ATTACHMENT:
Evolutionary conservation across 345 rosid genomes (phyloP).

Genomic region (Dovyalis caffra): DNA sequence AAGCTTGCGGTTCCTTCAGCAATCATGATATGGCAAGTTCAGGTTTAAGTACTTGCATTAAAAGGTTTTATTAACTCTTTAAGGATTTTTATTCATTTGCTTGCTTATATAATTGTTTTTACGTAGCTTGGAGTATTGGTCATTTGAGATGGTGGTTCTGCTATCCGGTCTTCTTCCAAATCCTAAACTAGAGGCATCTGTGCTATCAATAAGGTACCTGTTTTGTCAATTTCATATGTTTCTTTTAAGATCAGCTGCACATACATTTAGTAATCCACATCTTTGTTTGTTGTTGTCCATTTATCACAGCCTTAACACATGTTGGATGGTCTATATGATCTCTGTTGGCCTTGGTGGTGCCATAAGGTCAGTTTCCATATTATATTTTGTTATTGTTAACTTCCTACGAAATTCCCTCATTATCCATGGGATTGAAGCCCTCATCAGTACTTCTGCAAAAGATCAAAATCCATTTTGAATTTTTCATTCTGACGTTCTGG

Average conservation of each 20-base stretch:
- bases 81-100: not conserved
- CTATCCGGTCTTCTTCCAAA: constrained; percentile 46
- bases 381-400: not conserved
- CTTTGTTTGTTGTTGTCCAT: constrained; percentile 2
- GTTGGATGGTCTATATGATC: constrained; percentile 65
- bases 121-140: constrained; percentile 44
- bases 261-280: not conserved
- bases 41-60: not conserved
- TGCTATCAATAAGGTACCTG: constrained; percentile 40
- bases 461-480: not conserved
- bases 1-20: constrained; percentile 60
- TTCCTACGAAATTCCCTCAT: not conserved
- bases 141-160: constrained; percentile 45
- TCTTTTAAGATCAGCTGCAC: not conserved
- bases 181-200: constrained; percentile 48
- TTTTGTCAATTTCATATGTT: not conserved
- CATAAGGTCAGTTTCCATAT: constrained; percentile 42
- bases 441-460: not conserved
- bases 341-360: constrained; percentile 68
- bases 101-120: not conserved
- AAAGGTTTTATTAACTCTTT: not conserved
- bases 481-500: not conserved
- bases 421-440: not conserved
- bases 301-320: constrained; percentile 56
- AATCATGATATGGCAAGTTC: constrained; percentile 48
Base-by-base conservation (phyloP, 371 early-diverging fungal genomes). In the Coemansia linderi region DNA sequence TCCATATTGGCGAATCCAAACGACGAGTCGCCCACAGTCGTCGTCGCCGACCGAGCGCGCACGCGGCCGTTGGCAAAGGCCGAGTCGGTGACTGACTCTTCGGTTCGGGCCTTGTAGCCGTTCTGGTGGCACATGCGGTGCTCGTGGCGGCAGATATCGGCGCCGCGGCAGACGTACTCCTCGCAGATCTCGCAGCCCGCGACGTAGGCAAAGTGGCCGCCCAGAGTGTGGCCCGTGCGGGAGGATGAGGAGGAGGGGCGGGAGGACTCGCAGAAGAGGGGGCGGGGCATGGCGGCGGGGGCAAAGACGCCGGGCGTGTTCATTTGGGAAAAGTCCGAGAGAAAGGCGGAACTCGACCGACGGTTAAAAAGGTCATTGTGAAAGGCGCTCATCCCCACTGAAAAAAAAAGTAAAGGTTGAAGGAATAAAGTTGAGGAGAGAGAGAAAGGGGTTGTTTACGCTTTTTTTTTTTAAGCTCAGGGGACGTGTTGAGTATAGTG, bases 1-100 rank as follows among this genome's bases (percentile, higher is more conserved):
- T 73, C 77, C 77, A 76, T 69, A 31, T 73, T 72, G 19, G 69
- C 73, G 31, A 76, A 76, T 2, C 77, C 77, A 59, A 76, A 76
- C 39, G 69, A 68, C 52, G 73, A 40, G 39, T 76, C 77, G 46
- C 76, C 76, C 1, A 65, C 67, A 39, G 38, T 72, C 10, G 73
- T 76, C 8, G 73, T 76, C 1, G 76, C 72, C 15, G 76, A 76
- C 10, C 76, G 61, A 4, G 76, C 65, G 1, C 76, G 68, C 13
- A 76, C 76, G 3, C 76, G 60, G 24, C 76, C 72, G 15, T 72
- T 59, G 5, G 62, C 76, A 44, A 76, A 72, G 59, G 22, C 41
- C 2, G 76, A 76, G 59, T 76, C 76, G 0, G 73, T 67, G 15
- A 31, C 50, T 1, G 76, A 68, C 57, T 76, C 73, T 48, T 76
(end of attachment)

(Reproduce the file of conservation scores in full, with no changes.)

Evolutionary conservation across 345 rosid genomes (phyloP).

Genomic region (Dovyalis caffra): DNA sequence AAGCTTGCGGTTCCTTCAGCAATCATGATATGGCAAGTTCAGGTTTAAGTACTTGCATTAAAAGGTTTTATTAACTCTTTAAGGATTTTTATTCATTTGCTTGCTTATATAATTGTTTTTACGTAGCTTGGAGTATTGGTCATTTGAGATGGTGGTTCTGCTATCCGGTCTTCTTCCAAATCCTAAACTAGAGGCATCTGTGCTATCAATAAGGTACCTGTTTTGTCAATTTCATATGTTTCTTTTAAGATCAGCTGCACATACATTTAGTAATCCACATCTTTGTTTGTTGTTGTCCATTTATCACAGCCTTAACACATGTTGGATGGTCTATATGATCTCTGTTGGCCTTGGTGGTGCCATAAGGTCAGTTTCCATATTATATTTTGTTATTGTTAACTTCCTACGAAATTCCCTCATTATCCATGGGATTGAAGCCCTCATCAGTACTTCTGCAAAAGATCAAAATCCATTTTGAATTTTTCATTCTGACGTTCTGG

Average conservation of each 20-base stretch:
- bases 81-100: not conserved
- CTATCCGGTCTTCTTCCAAA: constrained; percentile 46
- bases 381-400: not conserved
- CTTTGTTTGTTGTTGTCCAT: constrained; percentile 2
- GTTGGATGGTCTATATGATC: constrained; percentile 65
- bases 121-140: constrained; percentile 44
- bases 261-280: not conserved
- bases 41-60: not conserved
- TGCTATCAATAAGGTACCTG: constrained; percentile 40
- bases 461-480: not conserved
- bases 1-20: constrained; percentile 60
- TTCCTACGAAATTCCCTCAT: not conserved
- bases 141-160: constrained; percentile 45
- TCTTTTAAGATCAGCTGCAC: not conserved
- bases 181-200: constrained; percentile 48
- TTTTGTCAATTTCATATGTT: not conserved
- CATAAGGTCAGTTTCCATAT: constrained; percentile 42
- bases 441-460: not conserved
- bases 341-360: constrained; percentile 68
- bases 101-120: not conserved
- AAAGGTTTTATTAACTCTTT: not conserved
- bases 481-500: not conserved
- bases 421-440: not conserved
- bases 301-320: constrained; percentile 56
- AATCATGATATGGCAAGTTC: constrained; percentile 48
Base-by-base conservation (phyloP, 371 early-diverging fungal genomes). In the Coemansia linderi region DNA sequence TCCATATTGGCGAATCCAAACGACGAGTCGCCCACAGTCGTCGTCGCCGACCGAGCGCGCACGCGGCCGTTGGCAAAGGCCGAGTCGGTGACTGACTCTTCGGTTCGGGCCTTGTAGCCGTTCTGGTGGCACATGCGGTGCTCGTGGCGGCAGATATCGGCGCCGCGGCAGACGTACTCCTCGCAGATCTCGCAGCCCGCGACGTAGGCAAAGTGGCCGCCCAGAGTGTGGCCCGTGCGGGAGGATGAGGAGGAGGGGCGGGAGGACTCGCAGAAGAGGGGGCGGGGCATGGCGGCGGGGGCAAAGACGCCGGGCGTGTTCATTTGGGAAAAGTCCGAGAGAAAGGCGGAACTCGACCGACGGTTAAAAAGGTCATTGTGAAAGGCGCTCATCCCCACTGAAAAAAAAAGTAAAGGTTGAAGGAATAAAGTTGAGGAGAGAGAGAAAGGGGTTGTTTACGCTTTTTTTTTTTAAGCTCAGGGGACGTGTTGAGTATAGTG, bases 1-100 rank as follows among this genome's bases (percentile, higher is more conserved):
- T 73, C 77, C 77, A 76, T 69, A 31, T 73, T 72, G 19, G 69
- C 73, G 31, A 76, A 76, T 2, C 77, C 77, A 59, A 76, A 76
- C 39, G 69, A 68, C 52, G 73, A 40, G 39, T 76, C 77, G 46
- C 76, C 76, C 1, A 65, C 67, A 39, G 38, T 72, C 10, G 73
- T 76, C 8, G 73, T 76, C 1, G 76, C 72, C 15, G 76, A 76
- C 10, C 76, G 61, A 4, G 76, C 65, G 1, C 76, G 68, C 13
- A 76, C 76, G 3, C 76, G 60, G 24, C 76, C 72, G 15, T 72
- T 59, G 5, G 62, C 76, A 44, A 76, A 72, G 59, G 22, C 41
- C 2, G 76, A 76, G 59, T 76, C 76, G 0, G 73, T 67, G 15
- A 31, C 50, T 1, G 76, A 68, C 57, T 76, C 73, T 48, T 76